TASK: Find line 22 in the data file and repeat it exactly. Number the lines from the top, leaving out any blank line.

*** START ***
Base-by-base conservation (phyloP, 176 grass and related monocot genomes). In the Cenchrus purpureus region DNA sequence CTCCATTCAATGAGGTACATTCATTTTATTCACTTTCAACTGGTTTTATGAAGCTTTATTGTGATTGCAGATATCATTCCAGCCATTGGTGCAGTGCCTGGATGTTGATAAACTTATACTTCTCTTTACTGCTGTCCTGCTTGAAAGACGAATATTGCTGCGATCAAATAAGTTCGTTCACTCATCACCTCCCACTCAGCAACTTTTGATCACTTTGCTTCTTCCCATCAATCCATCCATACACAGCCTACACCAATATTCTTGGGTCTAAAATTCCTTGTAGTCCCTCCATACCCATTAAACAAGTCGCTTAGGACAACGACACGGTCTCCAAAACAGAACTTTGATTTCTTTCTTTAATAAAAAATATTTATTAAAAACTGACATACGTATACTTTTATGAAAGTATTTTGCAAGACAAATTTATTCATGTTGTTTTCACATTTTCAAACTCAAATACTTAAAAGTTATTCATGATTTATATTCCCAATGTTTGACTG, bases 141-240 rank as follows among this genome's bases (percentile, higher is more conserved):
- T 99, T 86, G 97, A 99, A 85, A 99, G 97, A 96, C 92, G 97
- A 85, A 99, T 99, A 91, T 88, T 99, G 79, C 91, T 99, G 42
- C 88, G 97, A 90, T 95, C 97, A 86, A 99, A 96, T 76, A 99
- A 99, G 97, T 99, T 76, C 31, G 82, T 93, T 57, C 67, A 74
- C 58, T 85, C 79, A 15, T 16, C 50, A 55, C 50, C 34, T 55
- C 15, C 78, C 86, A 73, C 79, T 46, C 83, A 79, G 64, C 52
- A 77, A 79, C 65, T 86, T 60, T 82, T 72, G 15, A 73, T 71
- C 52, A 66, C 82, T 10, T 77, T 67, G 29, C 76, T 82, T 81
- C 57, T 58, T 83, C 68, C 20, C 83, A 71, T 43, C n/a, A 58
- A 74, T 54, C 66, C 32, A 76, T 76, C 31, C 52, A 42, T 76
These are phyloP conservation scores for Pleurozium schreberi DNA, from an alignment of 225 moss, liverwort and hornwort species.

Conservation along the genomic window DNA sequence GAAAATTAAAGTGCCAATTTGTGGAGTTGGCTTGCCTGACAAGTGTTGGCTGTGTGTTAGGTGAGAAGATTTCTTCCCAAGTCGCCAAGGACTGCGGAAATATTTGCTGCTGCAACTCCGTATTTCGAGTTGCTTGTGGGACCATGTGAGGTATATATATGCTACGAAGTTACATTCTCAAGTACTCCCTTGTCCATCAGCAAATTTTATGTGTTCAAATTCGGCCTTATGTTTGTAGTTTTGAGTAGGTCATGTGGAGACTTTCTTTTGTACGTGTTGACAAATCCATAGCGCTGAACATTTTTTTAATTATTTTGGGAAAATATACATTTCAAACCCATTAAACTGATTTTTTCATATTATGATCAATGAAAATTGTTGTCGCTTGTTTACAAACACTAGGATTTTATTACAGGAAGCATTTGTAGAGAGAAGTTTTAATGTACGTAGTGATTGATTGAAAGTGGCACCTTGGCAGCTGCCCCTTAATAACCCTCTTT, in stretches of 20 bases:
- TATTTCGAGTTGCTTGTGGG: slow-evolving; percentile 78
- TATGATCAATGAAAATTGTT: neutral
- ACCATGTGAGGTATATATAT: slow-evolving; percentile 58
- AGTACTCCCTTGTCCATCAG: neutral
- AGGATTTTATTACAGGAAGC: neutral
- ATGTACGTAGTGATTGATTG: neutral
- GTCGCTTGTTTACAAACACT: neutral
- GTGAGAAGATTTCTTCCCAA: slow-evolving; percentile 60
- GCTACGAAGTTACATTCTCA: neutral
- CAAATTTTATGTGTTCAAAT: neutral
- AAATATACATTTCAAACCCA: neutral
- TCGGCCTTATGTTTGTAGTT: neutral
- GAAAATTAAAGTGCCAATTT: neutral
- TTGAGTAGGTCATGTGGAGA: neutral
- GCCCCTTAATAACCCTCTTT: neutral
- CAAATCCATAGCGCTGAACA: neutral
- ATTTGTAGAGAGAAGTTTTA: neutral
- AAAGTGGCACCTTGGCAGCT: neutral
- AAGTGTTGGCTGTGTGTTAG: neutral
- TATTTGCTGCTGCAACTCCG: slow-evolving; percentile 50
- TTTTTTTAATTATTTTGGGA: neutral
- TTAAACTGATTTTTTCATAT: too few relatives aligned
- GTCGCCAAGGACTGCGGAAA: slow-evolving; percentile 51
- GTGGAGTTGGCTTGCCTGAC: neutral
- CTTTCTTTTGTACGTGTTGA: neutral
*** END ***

- GCTACGAAGTTACATTCTCA: neutral